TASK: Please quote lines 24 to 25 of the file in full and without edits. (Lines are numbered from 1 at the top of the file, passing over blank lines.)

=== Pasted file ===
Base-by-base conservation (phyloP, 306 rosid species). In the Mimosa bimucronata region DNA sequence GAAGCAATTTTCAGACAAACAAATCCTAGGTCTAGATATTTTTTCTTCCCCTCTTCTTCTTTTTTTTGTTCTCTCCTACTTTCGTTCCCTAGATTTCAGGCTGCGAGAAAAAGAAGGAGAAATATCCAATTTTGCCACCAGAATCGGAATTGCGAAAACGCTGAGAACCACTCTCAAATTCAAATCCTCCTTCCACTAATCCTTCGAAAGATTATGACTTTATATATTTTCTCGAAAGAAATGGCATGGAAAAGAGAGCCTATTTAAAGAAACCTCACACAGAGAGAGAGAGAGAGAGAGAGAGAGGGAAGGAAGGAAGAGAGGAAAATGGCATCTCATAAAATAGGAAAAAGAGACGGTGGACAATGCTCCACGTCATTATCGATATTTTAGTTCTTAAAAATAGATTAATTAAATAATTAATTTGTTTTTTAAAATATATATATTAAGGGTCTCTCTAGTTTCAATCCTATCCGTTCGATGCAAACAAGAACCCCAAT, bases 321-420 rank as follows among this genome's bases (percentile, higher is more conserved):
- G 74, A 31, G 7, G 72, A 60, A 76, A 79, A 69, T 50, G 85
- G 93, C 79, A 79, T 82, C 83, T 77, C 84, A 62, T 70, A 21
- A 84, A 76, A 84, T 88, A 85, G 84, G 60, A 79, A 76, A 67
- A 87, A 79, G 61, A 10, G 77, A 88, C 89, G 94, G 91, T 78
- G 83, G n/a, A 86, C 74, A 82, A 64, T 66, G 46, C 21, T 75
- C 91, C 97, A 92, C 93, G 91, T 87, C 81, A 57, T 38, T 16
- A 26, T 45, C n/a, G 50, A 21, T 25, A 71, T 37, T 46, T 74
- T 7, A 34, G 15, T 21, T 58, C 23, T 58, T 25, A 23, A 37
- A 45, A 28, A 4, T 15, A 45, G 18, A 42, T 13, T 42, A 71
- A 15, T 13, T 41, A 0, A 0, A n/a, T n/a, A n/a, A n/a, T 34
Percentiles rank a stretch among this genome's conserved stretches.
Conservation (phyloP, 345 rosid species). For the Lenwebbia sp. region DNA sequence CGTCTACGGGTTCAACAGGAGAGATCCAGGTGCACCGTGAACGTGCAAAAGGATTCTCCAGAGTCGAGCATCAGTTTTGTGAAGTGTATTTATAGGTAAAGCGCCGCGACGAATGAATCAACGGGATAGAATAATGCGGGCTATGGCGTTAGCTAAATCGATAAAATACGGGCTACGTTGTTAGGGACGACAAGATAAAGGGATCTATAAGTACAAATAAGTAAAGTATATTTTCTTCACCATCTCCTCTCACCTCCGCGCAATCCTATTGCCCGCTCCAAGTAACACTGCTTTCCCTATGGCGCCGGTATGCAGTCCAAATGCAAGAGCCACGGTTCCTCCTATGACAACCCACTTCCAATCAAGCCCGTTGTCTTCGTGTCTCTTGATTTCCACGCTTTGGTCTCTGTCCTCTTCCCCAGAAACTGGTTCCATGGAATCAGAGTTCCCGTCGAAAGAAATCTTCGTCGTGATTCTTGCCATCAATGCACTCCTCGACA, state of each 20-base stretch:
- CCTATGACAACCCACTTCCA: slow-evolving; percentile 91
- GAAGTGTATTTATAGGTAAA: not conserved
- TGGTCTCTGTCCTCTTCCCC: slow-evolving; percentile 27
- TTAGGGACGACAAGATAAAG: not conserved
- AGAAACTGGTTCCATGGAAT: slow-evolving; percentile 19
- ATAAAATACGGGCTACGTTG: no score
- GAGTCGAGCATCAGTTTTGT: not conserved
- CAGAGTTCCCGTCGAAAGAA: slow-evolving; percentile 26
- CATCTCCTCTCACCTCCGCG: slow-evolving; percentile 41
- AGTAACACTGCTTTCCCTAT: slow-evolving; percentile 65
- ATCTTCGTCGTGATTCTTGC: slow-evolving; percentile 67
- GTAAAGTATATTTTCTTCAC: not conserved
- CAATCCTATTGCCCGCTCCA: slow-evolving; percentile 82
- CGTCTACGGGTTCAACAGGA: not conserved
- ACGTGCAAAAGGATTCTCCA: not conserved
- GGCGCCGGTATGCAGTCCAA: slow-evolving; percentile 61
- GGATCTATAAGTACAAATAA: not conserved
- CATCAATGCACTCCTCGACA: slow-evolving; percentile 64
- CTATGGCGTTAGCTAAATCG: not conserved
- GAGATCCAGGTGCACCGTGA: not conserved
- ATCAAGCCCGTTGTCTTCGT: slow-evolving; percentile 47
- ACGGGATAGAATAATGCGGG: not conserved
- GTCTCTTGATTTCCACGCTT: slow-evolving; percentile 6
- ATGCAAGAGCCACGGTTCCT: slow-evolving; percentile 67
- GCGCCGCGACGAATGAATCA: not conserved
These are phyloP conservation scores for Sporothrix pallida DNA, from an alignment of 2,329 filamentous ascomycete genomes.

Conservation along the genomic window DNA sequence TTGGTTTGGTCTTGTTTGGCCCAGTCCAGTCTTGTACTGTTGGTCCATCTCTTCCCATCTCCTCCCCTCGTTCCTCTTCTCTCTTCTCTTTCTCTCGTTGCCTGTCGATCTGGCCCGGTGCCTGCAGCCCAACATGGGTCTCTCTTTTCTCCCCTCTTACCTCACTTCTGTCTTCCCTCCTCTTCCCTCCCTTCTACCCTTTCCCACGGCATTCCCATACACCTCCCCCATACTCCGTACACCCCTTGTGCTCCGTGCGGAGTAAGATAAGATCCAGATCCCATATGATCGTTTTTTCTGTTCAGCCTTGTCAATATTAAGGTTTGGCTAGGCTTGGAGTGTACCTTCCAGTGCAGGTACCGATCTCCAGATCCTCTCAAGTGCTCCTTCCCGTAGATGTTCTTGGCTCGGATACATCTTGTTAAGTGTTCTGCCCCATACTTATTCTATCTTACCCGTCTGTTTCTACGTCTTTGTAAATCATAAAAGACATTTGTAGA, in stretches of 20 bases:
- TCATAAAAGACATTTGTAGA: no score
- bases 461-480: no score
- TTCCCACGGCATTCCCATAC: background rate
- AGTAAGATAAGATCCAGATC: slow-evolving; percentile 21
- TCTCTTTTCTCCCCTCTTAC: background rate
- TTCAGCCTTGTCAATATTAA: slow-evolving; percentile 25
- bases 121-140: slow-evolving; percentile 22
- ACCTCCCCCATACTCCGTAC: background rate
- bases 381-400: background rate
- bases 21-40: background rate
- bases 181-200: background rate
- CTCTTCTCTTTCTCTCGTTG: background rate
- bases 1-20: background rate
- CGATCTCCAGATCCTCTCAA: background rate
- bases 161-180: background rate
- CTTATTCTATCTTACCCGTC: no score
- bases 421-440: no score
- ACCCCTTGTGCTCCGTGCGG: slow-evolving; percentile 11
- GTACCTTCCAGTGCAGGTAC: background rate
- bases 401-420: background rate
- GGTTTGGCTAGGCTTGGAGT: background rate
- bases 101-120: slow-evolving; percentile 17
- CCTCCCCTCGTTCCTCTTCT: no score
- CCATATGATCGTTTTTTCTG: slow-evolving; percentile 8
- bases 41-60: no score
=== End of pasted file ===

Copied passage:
- ATCTTCGTCGTGATTCTTGC: slow-evolving; percentile 67
- GTAAAGTATATTTTCTTCAC: not conserved